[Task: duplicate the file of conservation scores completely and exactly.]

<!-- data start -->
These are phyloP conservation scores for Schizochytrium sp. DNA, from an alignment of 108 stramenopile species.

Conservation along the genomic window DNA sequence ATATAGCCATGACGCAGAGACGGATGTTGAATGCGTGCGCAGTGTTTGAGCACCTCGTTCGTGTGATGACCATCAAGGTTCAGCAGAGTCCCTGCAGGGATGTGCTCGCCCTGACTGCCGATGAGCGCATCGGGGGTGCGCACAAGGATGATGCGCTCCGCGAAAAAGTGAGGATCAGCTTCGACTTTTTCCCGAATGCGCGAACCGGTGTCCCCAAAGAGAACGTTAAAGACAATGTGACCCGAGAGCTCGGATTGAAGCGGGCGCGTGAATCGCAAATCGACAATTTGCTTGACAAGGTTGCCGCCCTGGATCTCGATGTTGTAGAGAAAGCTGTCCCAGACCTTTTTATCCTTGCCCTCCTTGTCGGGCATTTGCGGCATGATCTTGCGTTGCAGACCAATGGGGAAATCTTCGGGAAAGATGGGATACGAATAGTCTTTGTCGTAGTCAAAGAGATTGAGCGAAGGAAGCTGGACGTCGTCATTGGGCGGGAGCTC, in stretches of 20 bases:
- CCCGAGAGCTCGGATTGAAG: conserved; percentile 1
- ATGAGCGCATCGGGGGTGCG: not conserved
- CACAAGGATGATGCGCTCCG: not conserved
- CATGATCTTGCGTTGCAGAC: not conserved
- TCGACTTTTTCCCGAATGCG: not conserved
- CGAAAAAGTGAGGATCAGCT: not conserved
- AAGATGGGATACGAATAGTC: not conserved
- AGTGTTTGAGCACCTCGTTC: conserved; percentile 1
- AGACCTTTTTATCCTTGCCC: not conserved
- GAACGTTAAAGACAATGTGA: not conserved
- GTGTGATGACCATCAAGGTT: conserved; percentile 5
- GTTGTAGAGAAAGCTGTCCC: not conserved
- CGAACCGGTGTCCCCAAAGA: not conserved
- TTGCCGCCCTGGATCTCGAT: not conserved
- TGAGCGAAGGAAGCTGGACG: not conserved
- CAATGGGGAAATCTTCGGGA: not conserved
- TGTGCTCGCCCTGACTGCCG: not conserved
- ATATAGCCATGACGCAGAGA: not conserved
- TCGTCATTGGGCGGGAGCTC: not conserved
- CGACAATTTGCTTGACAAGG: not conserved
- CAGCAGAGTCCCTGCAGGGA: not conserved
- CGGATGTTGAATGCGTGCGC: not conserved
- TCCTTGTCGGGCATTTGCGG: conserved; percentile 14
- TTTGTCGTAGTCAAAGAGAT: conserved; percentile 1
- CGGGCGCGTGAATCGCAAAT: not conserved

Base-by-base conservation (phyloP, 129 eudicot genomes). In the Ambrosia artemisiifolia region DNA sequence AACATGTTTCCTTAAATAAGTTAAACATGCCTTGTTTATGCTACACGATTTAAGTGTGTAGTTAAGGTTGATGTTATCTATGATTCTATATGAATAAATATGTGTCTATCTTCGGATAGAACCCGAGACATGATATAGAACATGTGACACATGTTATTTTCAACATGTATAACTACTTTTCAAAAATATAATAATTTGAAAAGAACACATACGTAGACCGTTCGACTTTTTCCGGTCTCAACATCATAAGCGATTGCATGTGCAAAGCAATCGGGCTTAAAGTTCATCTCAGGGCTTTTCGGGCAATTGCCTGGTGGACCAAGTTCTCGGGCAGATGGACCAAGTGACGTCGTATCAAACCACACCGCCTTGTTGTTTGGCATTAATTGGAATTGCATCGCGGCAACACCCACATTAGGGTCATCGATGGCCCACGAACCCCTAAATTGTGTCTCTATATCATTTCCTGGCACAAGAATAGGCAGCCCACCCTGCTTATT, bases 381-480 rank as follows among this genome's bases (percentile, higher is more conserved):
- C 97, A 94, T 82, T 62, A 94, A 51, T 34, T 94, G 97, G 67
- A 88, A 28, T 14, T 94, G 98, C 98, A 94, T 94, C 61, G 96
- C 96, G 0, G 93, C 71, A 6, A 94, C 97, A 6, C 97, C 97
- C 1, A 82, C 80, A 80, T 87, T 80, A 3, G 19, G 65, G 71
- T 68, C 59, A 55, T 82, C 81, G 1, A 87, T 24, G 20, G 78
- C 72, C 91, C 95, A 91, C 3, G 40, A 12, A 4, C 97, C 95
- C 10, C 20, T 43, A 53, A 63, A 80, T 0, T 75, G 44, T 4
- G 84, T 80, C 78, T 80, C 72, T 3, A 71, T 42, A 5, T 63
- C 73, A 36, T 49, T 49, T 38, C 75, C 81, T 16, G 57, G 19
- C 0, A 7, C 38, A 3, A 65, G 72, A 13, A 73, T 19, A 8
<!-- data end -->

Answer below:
These are phyloP conservation scores for Schizochytrium sp. DNA, from an alignment of 108 stramenopile species.

Conservation along the genomic window DNA sequence ATATAGCCATGACGCAGAGACGGATGTTGAATGCGTGCGCAGTGTTTGAGCACCTCGTTCGTGTGATGACCATCAAGGTTCAGCAGAGTCCCTGCAGGGATGTGCTCGCCCTGACTGCCGATGAGCGCATCGGGGGTGCGCACAAGGATGATGCGCTCCGCGAAAAAGTGAGGATCAGCTTCGACTTTTTCCCGAATGCGCGAACCGGTGTCCCCAAAGAGAACGTTAAAGACAATGTGACCCGAGAGCTCGGATTGAAGCGGGCGCGTGAATCGCAAATCGACAATTTGCTTGACAAGGTTGCCGCCCTGGATCTCGATGTTGTAGAGAAAGCTGTCCCAGACCTTTTTATCCTTGCCCTCCTTGTCGGGCATTTGCGGCATGATCTTGCGTTGCAGACCAATGGGGAAATCTTCGGGAAAGATGGGATACGAATAGTCTTTGTCGTAGTCAAAGAGATTGAGCGAAGGAAGCTGGACGTCGTCATTGGGCGGGAGCTC, in stretches of 20 bases:
- CCCGAGAGCTCGGATTGAAG: conserved; percentile 1
- ATGAGCGCATCGGGGGTGCG: not conserved
- CACAAGGATGATGCGCTCCG: not conserved
- CATGATCTTGCGTTGCAGAC: not conserved
- TCGACTTTTTCCCGAATGCG: not conserved
- CGAAAAAGTGAGGATCAGCT: not conserved
- AAGATGGGATACGAATAGTC: not conserved
- AGTGTTTGAGCACCTCGTTC: conserved; percentile 1
- AGACCTTTTTATCCTTGCCC: not conserved
- GAACGTTAAAGACAATGTGA: not conserved
- GTGTGATGACCATCAAGGTT: conserved; percentile 5
- GTTGTAGAGAAAGCTGTCCC: not conserved
- CGAACCGGTGTCCCCAAAGA: not conserved
- TTGCCGCCCTGGATCTCGAT: not conserved
- TGAGCGAAGGAAGCTGGACG: not conserved
- CAATGGGGAAATCTTCGGGA: not conserved
- TGTGCTCGCCCTGACTGCCG: not conserved
- ATATAGCCATGACGCAGAGA: not conserved
- TCGTCATTGGGCGGGAGCTC: not conserved
- CGACAATTTGCTTGACAAGG: not conserved
- CAGCAGAGTCCCTGCAGGGA: not conserved
- CGGATGTTGAATGCGTGCGC: not conserved
- TCCTTGTCGGGCATTTGCGG: conserved; percentile 14
- TTTGTCGTAGTCAAAGAGAT: conserved; percentile 1
- CGGGCGCGTGAATCGCAAAT: not conserved

Base-by-base conservation (phyloP, 129 eudicot genomes). In the Ambrosia artemisiifolia region DNA sequence AACATGTTTCCTTAAATAAGTTAAACATGCCTTGTTTATGCTACACGATTTAAGTGTGTAGTTAAGGTTGATGTTATCTATGATTCTATATGAATAAATATGTGTCTATCTTCGGATAGAACCCGAGACATGATATAGAACATGTGACACATGTTATTTTCAACATGTATAACTACTTTTCAAAAATATAATAATTTGAAAAGAACACATACGTAGACCGTTCGACTTTTTCCGGTCTCAACATCATAAGCGATTGCATGTGCAAAGCAATCGGGCTTAAAGTTCATCTCAGGGCTTTTCGGGCAATTGCCTGGTGGACCAAGTTCTCGGGCAGATGGACCAAGTGACGTCGTATCAAACCACACCGCCTTGTTGTTTGGCATTAATTGGAATTGCATCGCGGCAACACCCACATTAGGGTCATCGATGGCCCACGAACCCCTAAATTGTGTCTCTATATCATTTCCTGGCACAAGAATAGGCAGCCCACCCTGCTTATT, bases 381-480 rank as follows among this genome's bases (percentile, higher is more conserved):
- C 97, A 94, T 82, T 62, A 94, A 51, T 34, T 94, G 97, G 67
- A 88, A 28, T 14, T 94, G 98, C 98, A 94, T 94, C 61, G 96
- C 96, G 0, G 93, C 71, A 6, A 94, C 97, A 6, C 97, C 97
- C 1, A 82, C 80, A 80, T 87, T 80, A 3, G 19, G 65, G 71
- T 68, C 59, A 55, T 82, C 81, G 1, A 87, T 24, G 20, G 78
- C 72, C 91, C 95, A 91, C 3, G 40, A 12, A 4, C 97, C 95
- C 10, C 20, T 43, A 53, A 63, A 80, T 0, T 75, G 44, T 4
- G 84, T 80, C 78, T 80, C 72, T 3, A 71, T 42, A 5, T 63
- C 73, A 36, T 49, T 49, T 38, C 75, C 81, T 16, G 57, G 19
- C 0, A 7, C 38, A 3, A 65, G 72, A 13, A 73, T 19, A 8